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DOE Awards $2.5 Million to Create New Cybersecurity Center To Protect Grids Integrated With Renewables, Microgrids

May 3, 2024
The DOE also awarded $15 million to establish six university-based centers to address a region’s unique cybersecurity and workforce training needs.

The U.S. Department of Energy (DOE) has selected a project led by Iowa State University engineers for a two-year, $2.5 million grant to create a new cybersecurity center based at Iowa State called CyDERMS, the Center for Cybersecurity and Resiliency of DERs and Microgrids-integrated Distribution Systems. 

The project partners will contribute $1 million in cost-share funding, including equipment and labor costs. Closing or isolating grid connections will help maintain service during cyberattacks or damaging storms.

Recently, the DOE announced $15 million in grants to establish six university-based centers to address a region’s unique cybersecurity and workforce training needs. The lead campuses for the other centers will be in Connecticut, Florida, Illinois, Pennsylvania and Texas.

“This investment in university-based cybersecurity centers will enable us to simultaneously grow the U.S. cyber workforce and build the expertise we need to take on the evolving cyber threats to our nation’s energy systems,” said Puesh M. Kumar, the director of the DOE’s Office of Cybersecurity, Energy Security and Emergency Response.

The center based at Iowa State will be led by Iowa State University’s Manimaran Govindarasu, who’s also the Murray J. and Ruth M. Harpole Professor in Electrical and Computer Engineering and a contributor at the DOE’s Ames National Laboratory. Four other Iowa State researchers will also be affiliated with the center.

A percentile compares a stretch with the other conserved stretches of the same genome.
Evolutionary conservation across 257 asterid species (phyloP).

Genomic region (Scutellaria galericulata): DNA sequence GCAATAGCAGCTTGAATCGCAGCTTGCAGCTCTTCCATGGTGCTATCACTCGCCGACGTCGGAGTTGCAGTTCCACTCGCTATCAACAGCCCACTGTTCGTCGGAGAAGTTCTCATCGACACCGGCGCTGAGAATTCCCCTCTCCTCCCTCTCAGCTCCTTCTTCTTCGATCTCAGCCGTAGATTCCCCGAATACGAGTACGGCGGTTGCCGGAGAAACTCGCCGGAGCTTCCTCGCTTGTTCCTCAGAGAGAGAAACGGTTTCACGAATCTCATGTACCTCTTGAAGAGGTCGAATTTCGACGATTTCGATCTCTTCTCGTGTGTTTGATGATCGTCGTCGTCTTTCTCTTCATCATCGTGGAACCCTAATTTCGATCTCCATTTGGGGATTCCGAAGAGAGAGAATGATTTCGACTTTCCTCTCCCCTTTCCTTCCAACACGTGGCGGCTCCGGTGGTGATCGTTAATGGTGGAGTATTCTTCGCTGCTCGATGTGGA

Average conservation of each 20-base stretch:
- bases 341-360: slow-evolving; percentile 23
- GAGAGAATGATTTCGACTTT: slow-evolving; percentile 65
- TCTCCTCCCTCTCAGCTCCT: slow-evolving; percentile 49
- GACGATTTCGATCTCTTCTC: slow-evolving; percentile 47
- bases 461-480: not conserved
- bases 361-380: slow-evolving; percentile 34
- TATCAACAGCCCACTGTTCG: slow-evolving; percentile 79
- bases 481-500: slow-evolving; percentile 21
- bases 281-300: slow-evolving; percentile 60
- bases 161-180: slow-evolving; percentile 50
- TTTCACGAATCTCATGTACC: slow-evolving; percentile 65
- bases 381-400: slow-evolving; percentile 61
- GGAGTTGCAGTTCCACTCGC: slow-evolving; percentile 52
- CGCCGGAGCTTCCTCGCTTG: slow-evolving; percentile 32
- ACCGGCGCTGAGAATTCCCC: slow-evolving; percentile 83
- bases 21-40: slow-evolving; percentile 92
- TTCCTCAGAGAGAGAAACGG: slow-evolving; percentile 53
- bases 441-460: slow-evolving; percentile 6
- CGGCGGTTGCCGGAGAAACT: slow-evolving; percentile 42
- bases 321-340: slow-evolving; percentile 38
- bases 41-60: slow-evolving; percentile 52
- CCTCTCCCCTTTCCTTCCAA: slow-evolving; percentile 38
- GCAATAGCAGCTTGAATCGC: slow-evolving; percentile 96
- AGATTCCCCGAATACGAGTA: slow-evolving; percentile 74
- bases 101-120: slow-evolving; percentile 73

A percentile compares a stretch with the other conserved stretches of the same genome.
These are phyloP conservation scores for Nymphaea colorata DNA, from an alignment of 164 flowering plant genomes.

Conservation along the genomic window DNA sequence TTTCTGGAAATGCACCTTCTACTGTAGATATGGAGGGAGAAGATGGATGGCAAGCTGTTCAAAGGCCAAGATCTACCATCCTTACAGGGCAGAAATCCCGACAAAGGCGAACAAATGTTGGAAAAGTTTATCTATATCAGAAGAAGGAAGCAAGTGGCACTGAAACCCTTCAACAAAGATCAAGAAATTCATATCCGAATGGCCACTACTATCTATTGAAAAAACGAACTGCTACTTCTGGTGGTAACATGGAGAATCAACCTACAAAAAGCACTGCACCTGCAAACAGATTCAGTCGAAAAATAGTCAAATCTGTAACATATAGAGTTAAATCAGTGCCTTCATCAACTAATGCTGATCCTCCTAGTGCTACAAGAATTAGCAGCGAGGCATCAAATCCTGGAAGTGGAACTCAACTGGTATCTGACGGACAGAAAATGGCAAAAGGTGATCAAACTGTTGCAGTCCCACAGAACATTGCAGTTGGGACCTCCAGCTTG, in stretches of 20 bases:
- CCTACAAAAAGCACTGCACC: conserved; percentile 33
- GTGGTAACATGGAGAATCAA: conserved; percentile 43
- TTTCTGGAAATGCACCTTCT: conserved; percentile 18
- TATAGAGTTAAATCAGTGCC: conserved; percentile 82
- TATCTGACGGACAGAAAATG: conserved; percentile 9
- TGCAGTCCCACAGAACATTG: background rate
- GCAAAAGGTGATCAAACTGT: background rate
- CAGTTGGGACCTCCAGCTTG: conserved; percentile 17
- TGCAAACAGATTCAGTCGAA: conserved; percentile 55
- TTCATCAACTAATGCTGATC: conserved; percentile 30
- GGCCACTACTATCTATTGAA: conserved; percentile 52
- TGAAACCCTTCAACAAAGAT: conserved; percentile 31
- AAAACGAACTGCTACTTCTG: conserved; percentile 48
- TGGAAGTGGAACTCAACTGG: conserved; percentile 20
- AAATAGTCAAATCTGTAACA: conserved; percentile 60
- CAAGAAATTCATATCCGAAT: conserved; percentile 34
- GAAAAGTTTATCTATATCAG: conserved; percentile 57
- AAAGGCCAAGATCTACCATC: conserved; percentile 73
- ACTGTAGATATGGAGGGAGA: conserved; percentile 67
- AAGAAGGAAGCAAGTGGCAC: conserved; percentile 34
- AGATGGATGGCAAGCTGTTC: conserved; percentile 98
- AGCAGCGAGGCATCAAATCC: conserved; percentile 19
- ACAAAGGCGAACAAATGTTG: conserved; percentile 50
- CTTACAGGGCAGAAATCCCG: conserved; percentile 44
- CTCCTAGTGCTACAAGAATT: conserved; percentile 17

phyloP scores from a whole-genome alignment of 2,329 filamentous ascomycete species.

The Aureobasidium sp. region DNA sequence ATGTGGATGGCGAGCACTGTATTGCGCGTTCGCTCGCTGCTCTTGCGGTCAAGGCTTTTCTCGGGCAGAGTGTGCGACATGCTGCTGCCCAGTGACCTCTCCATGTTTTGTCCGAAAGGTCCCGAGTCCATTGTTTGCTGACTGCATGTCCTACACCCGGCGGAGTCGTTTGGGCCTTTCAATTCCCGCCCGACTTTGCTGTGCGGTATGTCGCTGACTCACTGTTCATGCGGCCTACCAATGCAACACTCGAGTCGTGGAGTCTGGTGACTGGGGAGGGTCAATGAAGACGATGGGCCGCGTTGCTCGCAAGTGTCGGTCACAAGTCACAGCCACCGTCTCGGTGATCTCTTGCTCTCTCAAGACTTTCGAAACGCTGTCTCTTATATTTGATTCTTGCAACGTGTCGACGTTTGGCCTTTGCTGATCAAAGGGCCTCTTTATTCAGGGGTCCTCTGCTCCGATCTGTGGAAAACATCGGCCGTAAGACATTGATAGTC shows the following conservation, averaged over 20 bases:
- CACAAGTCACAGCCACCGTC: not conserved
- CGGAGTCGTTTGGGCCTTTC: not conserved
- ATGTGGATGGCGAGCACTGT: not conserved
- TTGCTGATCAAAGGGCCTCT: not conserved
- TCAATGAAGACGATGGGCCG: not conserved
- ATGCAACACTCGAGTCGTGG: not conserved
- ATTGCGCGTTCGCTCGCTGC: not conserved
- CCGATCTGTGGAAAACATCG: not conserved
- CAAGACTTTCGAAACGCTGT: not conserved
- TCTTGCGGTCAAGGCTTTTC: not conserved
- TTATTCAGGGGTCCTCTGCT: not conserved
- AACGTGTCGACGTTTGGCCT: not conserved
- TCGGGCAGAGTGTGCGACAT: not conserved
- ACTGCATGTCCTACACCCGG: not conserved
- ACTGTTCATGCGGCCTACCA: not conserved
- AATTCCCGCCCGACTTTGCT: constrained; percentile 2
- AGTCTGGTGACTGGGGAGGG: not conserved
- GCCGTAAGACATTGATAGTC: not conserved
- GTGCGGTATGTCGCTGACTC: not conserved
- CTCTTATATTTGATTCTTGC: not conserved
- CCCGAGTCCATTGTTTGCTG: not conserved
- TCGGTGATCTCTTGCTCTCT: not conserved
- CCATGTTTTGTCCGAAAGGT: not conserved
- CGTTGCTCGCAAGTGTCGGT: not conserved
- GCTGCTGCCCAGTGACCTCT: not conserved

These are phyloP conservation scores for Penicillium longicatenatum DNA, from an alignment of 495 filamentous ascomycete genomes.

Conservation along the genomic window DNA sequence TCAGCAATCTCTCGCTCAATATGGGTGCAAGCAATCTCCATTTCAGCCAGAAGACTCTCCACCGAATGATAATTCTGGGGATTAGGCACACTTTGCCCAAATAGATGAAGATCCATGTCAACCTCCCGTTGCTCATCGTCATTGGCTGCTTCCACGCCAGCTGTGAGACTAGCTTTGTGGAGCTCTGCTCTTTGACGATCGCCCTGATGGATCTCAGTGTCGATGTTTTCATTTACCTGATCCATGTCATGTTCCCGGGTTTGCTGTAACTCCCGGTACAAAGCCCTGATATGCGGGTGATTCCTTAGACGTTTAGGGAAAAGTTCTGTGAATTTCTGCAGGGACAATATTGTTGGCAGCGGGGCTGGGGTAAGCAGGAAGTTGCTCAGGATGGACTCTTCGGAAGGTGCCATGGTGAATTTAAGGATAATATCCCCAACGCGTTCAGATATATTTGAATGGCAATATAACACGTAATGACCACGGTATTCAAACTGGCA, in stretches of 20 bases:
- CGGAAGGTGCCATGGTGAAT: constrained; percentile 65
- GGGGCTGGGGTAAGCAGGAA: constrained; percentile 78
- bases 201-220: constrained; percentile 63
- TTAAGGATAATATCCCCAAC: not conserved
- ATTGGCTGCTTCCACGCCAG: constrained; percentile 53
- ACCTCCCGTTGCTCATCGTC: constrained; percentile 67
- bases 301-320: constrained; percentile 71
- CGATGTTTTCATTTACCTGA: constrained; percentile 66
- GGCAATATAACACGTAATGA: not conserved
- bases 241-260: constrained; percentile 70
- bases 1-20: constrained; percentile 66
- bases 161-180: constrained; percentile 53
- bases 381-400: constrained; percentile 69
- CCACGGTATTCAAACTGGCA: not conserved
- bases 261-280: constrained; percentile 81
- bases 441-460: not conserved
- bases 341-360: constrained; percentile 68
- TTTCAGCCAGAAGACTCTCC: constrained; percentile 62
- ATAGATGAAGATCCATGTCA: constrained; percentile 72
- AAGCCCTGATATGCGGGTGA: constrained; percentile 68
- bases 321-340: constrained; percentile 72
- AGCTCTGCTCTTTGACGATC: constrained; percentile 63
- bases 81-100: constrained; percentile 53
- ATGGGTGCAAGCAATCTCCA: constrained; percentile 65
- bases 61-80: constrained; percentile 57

Additionally, the center’s project team will include researchers from the University of Illinois Urbana-Champaign, the University of Minnesota Twin Cities, Michigan Technological University, GE Vernova, Argonne National Laboratory and the National Renewable Energy Laboratory. 

The center’s industry advisory board includes representatives from the Central Iowa Power Cooperative, Xcel Energy, Hubbell, Hitachi Energy and MITRE.

According to Govindarasu, CyDERMS has two primary objectives:

  • Center researchers will protect power grids containing wind and solar farms and microgrids by developing robust computer algorithms and other tools to detect and mitigate cyberattacks and system faults in real time. The researchers will use artificial intelligence and machine learning tools to help detect grid problems and malicious activities.
  • They will strengthen the grid industry’s cybersecurity workforce by developing curricular modules, capstone design projects, cyber-defense competitions plus hands-on workshops for industry and utility employees, including in rural areas.

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